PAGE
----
NORTHWESTERN (US) — If “five more minutes” is part of your normal morning routine, you can blame it on the absence of the “twenty-four” gene—one of the core genes of the circadian clock.
The circadian clock drives, among other things, when an organism wakes up and when it sleeps. According to new research, the absence of the gene confuses the rhythm of the common fruit fly’s sleep-wake cycle, making it harder for the flies to wake up.
The research, published in the journal Nature, has implications for humans.
“The function of a clock is to tell your system to be prepared, that the sun is rising, and it’s time to get up,” says Ravi Allada, professor of neurobiology and physiology at Northwestern University.
“The flies without the twenty-four gene did not become much more active before dawn. The equivalent in humans would be someone who has trouble getting out of bed in the morning.”
Period (per) is a gene in fruit flies that encodes a protein, called PER, which regulates circadian rhythm. Twenty-four is critically important to producing this key clock protein—when it isn’t present, very little PER protein is found in the neurons of the brain, and the fly’s sleep-wake rhythm is disturbed.
It seems it was fate that the gene would be important in regulating the 24-hour sleep-wake cycle. The gene’s generic name is CG4857, and the numbers add up to 24, earning it the twenty-four nickname. (The fruit fly’s genome was sequenced in 2000, but until now the function of this gene was unknown.)
The known core mechanisms of the circadian clock, both in flies and humans, involve the process of transcription, where RNA is produced from DNA. A portion of the control system called a transcriptional feedback loop also is important.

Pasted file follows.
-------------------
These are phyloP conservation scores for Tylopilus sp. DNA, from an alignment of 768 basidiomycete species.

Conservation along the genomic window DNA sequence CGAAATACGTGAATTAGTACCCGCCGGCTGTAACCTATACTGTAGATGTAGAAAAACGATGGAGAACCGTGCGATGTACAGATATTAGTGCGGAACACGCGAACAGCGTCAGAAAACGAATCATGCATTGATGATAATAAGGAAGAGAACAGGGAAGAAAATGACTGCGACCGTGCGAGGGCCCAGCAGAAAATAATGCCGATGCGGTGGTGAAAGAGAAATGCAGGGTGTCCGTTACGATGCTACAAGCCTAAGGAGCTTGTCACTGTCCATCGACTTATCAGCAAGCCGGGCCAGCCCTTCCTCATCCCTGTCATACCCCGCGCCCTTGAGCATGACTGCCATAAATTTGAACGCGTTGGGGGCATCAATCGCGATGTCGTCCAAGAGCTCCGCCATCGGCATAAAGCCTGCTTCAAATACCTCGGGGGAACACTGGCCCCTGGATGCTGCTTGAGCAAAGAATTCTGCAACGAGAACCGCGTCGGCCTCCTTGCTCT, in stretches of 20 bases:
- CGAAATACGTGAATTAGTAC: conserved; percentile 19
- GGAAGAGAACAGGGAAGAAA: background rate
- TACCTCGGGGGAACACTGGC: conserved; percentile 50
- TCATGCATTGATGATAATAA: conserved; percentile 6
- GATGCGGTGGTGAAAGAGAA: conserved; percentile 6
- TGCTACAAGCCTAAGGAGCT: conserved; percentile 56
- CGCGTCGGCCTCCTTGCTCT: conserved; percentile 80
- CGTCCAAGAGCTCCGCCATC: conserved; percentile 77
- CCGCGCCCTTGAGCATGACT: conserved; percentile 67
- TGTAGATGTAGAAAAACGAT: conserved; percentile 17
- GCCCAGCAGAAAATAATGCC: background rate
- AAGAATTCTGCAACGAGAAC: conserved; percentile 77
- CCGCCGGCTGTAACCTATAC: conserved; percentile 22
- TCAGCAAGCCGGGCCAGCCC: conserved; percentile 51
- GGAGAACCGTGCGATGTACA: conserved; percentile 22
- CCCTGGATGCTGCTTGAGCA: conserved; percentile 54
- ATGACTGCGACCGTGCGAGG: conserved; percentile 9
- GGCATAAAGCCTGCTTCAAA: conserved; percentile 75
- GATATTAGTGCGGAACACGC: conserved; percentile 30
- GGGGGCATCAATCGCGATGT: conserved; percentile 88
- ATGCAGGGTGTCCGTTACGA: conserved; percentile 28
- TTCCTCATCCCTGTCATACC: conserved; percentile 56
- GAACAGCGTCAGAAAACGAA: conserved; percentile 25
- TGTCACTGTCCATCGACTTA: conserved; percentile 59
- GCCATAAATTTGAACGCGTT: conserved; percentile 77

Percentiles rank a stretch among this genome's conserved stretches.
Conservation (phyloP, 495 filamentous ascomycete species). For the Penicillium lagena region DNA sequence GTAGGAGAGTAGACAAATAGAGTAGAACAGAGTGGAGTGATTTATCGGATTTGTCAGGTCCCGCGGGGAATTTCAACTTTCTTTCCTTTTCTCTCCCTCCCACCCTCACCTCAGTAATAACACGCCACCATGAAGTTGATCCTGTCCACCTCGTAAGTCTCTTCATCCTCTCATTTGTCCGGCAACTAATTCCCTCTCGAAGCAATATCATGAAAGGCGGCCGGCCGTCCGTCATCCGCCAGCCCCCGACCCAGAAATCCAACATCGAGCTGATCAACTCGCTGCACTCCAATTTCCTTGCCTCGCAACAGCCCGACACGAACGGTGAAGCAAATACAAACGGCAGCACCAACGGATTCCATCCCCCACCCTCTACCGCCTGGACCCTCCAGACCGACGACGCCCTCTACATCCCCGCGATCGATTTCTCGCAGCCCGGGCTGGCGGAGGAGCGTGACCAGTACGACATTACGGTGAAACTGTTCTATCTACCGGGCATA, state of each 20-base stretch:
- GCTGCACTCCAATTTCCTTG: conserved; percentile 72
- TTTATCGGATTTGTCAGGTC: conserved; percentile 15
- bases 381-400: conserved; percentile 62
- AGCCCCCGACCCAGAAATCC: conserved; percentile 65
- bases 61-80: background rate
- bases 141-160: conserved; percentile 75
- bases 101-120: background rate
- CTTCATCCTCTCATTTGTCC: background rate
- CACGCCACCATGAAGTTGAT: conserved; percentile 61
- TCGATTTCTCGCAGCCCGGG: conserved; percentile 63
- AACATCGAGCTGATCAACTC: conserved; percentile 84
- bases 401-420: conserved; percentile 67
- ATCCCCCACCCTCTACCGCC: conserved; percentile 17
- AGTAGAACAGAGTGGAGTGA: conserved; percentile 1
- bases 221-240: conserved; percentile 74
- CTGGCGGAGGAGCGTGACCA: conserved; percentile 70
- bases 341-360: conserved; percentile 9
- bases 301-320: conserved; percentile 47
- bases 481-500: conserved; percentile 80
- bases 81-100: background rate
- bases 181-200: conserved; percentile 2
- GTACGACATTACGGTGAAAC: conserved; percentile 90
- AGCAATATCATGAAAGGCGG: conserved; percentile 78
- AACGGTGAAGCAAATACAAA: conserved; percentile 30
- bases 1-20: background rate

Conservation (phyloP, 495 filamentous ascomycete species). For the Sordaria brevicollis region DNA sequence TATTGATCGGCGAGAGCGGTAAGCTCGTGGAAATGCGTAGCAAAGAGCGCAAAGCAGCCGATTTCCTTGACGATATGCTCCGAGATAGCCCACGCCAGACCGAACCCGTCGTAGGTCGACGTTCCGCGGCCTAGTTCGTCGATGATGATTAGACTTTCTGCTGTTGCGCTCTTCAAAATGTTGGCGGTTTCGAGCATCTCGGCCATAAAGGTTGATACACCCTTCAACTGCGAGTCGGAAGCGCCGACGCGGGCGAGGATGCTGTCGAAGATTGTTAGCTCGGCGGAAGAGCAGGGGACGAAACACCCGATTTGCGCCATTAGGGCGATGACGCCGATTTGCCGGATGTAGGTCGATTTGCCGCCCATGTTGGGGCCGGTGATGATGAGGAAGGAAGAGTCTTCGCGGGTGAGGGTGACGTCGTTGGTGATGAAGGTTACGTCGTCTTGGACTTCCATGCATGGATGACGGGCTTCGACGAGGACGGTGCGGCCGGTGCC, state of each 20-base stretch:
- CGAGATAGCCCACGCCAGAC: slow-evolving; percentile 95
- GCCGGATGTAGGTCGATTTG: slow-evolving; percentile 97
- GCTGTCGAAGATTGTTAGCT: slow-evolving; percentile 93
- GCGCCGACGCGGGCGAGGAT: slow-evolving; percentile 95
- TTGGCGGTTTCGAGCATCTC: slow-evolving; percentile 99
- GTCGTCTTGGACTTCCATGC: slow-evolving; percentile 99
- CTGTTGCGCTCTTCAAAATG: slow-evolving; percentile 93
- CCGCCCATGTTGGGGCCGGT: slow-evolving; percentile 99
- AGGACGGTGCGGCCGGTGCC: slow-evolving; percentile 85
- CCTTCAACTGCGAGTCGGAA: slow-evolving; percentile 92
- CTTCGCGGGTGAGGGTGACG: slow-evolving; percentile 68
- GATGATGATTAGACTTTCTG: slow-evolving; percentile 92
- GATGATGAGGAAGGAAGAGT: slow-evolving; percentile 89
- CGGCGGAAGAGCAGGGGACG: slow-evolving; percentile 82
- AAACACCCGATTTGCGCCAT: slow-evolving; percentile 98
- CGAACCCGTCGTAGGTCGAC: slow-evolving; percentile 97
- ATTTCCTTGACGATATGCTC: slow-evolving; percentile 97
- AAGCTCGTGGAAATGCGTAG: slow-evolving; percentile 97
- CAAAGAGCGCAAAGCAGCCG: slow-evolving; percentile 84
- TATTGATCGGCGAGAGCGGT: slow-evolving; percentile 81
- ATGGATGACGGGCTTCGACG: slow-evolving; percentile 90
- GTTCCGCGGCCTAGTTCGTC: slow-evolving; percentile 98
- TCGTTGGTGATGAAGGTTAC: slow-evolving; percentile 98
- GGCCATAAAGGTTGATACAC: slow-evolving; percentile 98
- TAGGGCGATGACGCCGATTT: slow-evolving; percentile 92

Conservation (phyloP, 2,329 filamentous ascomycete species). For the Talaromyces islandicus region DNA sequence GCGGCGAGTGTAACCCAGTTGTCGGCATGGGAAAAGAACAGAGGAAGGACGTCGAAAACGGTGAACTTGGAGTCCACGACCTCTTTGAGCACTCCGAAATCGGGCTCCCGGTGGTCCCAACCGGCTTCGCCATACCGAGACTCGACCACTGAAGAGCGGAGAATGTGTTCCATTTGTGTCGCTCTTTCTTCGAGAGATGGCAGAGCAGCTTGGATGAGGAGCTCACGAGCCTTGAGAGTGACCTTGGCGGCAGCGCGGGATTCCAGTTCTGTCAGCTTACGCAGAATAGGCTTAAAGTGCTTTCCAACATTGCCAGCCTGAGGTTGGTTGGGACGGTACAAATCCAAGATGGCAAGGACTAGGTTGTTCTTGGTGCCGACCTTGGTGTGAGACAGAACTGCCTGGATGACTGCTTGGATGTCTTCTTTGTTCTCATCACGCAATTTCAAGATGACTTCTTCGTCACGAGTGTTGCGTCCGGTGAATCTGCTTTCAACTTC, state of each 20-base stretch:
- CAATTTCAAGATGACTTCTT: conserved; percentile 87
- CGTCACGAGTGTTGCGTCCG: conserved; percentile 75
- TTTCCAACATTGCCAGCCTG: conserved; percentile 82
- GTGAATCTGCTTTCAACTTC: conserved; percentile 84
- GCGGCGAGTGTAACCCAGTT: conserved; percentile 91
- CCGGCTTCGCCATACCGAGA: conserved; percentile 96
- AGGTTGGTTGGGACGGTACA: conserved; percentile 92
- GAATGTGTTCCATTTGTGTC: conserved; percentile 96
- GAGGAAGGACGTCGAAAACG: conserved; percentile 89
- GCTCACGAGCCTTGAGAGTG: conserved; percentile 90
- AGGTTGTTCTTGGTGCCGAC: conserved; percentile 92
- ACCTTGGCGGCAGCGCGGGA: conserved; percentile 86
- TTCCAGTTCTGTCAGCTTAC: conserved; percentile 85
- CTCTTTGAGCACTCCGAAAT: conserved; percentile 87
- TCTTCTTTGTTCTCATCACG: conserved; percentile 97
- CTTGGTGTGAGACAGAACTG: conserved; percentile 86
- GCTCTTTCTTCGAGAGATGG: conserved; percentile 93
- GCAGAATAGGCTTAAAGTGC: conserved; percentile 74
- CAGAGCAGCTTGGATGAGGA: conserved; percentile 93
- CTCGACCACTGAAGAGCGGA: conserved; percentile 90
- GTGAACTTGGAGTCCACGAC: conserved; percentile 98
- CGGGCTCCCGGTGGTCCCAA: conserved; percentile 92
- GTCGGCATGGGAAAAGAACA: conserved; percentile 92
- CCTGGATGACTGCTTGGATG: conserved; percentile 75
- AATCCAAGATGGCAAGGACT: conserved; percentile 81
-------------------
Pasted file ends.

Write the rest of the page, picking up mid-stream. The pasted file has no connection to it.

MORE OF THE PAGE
In trying to identify new clock components, a new player in the system was identified, the gene twenty-four. But instead of operating in the process of transcription, it operates in the process of translation: translating proteins from RNA.
Twenty-four appears to be a protein that promotes translation of period RNA to protein.
“This really defines a new mechanism by which circadian clocks are functioning,” Allada says. “We found that twenty-four has a really strong and critical role in translating a key clock protein. Translation really wasn’t appreciated before as having such an important role in the process.”
The researchers believe it is likely that a mechanism similar to that described for the fly gene twenty-four will be evolutionarily conserved and found in humans.
Working with scientists at the Korea Advanced Institute of Science and Technology (KAIST), Allada used a Drosophila library at KAIST to screen the behavior of 4,000 different flies looking for flies whose sleep-wake cycles were awry.
Each fly had a different overexpressed gene and thus different behavior. The fly with the most dramatic change was one with a longer cycle than normal, 26 hours instead of 24.
The overexpressed gene in this fly was CG4857, which was then removed, or knocked out in the flies. These flies had poor sleep-wake rhythm and would sleep and wake at all times of day.
The researchers found very little of the critical PER protein in the brain neurons despite the fact that per RNA is likely produced in the neurons. Without twenty-four the RNA was not translated into the PER protein, leading to dysfunction.
The study was supported by the National Institutes of Health and the National Research Foundation of Korea.
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